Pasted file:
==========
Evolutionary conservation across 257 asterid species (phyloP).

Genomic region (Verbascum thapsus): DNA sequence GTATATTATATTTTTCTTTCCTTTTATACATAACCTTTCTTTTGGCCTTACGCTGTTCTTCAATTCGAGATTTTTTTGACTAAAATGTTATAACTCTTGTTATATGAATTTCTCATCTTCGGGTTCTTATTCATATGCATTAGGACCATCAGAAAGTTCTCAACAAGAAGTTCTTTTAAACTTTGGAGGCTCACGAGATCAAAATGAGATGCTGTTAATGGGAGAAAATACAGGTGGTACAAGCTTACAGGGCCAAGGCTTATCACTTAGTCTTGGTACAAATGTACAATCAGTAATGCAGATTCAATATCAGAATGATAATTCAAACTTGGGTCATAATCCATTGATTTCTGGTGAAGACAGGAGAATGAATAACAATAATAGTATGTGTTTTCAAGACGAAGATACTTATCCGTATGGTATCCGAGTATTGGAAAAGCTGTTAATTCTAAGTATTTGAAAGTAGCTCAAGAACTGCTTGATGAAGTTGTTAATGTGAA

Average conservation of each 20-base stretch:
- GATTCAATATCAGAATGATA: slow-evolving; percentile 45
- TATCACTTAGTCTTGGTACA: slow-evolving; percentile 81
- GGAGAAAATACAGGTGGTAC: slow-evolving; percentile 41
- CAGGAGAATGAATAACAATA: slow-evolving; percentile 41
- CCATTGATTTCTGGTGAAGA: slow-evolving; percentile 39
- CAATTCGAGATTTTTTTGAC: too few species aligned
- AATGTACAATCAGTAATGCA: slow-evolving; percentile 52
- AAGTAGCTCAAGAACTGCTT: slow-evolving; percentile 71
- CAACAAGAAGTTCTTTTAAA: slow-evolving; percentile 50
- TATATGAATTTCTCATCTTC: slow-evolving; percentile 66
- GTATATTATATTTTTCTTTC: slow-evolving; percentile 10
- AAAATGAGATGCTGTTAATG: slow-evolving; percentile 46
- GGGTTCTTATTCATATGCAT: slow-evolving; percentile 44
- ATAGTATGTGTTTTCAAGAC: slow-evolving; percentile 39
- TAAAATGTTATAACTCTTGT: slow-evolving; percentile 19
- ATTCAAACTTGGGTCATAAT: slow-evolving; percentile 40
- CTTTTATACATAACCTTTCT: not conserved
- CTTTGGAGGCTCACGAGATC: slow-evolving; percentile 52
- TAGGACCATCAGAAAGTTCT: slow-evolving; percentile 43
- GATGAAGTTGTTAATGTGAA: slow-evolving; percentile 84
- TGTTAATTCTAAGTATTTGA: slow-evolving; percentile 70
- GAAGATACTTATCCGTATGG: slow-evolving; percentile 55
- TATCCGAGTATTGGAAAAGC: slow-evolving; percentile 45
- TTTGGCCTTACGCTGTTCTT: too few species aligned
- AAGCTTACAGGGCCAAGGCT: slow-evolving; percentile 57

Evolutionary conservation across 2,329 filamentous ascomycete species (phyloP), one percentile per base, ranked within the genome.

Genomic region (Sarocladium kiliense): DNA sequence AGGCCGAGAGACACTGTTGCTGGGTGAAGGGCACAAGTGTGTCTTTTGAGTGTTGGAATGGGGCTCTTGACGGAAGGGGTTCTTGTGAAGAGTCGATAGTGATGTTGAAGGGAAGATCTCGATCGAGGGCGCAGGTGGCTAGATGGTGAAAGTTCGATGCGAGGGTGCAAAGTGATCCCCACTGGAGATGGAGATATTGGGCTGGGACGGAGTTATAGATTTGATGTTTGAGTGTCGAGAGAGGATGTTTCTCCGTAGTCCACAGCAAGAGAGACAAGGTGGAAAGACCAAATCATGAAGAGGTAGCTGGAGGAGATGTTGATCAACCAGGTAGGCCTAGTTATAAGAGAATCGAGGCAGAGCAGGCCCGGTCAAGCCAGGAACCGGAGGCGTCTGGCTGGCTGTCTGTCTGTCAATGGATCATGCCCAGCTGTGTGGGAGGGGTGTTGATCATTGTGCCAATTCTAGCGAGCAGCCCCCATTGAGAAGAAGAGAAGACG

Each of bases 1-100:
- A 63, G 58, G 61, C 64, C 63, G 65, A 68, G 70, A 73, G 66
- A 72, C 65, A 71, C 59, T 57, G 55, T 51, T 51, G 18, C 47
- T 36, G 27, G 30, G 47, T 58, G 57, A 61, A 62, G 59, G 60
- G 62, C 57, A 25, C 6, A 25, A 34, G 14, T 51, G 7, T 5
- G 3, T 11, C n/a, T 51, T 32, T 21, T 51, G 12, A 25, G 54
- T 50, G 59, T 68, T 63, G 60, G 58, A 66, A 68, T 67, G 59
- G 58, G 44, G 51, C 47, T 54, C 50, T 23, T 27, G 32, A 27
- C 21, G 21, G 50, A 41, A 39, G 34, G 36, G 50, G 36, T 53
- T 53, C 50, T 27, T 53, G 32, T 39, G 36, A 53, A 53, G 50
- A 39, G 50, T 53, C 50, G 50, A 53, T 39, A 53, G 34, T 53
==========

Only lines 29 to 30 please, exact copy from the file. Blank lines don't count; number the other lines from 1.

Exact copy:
Evolutionary conservation across 2,329 filamentous ascomycete species (phyloP), one percentile per base, ranked within the genome.

Genomic region (Sarocladium kiliense): DNA sequence AGGCCGAGAGACACTGTTGCTGGGTGAAGGGCACAAGTGTGTCTTTTGAGTGTTGGAATGGGGCTCTTGACGGAAGGGGTTCTTGTGAAGAGTCGATAGTGATGTTGAAGGGAAGATCTCGATCGAGGGCGCAGGTGGCTAGATGGTGAAAGTTCGATGCGAGGGTGCAAAGTGATCCCCACTGGAGATGGAGATATTGGGCTGGGACGGAGTTATAGATTTGATGTTTGAGTGTCGAGAGAGGATGTTTCTCCGTAGTCCACAGCAAGAGAGACAAGGTGGAAAGACCAAATCATGAAGAGGTAGCTGGAGGAGATGTTGATCAACCAGGTAGGCCTAGTTATAAGAGAATCGAGGCAGAGCAGGCCCGGTCAAGCCAGGAACCGGAGGCGTCTGGCTGGCTGTCTGTCTGTCAATGGATCATGCCCAGCTGTGTGGGAGGGGTGTTGATCATTGTGCCAATTCTAGCGAGCAGCCCCCATTGAGAAGAAGAGAAGACG